It's an actual thing now.
Trump supporters stressed out, yelling at the air, claiming discrimination or mistreatment by African-American service workers. Caught on camera.
The staff at AM Joy is calling it "Acute Discrimination Envy."
JOY ANN REID: There's an interesting piece of data in this poll. They say [diversity] comes at the expense of White Americans. Clinton supporters, only 16% say that, 21% of Democrats say that, and if you jump to Republicans, it's 49% and White working-class voters, it's 4 in 10. What is going on that people feel diversity is hurting them?
TIM WISE: Well, when you are a member of a group that's been able to take for granted its normalcy, its centrality to the narrative of what America means and you have to suddenly share that designation with people who don't look like, pray like you, they feel decentered --and to have 70%, 80% feels like oppression. What's really interesting about these videos, they really demonstrate the fragility of whiteness and prove the extent to which White Americans continue to have advantage and privilege. Here's what I mean. If you think getting slow service at a Starbucks is oppression, then clearly you've never been racially profiled by the New York police department. If you think that being asked to reuse a bag at Michaels is oppression, you've never been choked like Eric Garner was. Being shot by an officer in the back from a distance of 17 feet, we can't get a conviction for him. Clearly when White folks are claiming to be the victims, we're proving how little we understand victimization. It's not having Rue in "The Hunger Games" movie be a Black actress.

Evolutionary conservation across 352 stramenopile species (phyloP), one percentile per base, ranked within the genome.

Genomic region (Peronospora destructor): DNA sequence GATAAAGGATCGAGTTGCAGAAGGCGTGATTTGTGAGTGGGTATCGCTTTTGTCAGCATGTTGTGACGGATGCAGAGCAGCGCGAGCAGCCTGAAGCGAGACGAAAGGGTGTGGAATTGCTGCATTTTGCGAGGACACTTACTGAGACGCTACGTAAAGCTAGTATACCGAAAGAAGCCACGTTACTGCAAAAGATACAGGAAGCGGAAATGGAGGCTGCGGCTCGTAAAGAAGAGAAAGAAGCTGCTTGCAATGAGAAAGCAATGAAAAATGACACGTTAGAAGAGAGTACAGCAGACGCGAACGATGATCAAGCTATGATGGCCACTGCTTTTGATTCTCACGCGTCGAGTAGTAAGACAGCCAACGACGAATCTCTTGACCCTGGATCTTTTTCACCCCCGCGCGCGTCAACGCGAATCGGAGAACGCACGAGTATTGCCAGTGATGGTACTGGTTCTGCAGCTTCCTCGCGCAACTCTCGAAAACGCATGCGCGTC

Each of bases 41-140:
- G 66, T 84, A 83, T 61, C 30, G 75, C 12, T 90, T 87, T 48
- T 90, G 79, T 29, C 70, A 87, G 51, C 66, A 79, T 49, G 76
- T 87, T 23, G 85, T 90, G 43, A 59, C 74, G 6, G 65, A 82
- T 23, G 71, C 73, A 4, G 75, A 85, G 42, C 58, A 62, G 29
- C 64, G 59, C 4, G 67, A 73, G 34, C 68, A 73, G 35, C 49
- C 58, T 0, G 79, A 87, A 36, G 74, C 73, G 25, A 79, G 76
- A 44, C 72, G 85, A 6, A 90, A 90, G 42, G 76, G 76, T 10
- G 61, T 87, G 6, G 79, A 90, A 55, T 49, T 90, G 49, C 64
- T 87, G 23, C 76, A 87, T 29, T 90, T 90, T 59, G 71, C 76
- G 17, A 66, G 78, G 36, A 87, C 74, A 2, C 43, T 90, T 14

The discussion goes on to cover media and especially news, the lack of diversity in newsrooms, and the depiction of immigrants, Muslims, and people of color as being negatively one-sided.
I want to highlight a group called SURJ mentioned in this clip. It stands for "Showing Up for Racial Justice" and it is a group of White activists doing what they can to support Black Lives Matter and other groups fighting for racial justice and equality:
One of the things that dominant white culture teaches us is to feel isolation and scarcity in everything we do. SURJ believes that there is enough for all of us, but it is unequally distributed and structurally contained to keep resources scarce. We can fight the idea and the structures that limit and control global capital by creating a different world together. We believe that part of our role as white people is to raise resources to support people of color-led efforts AND to engage more white people in racial justice. Together we can make the world we want and need.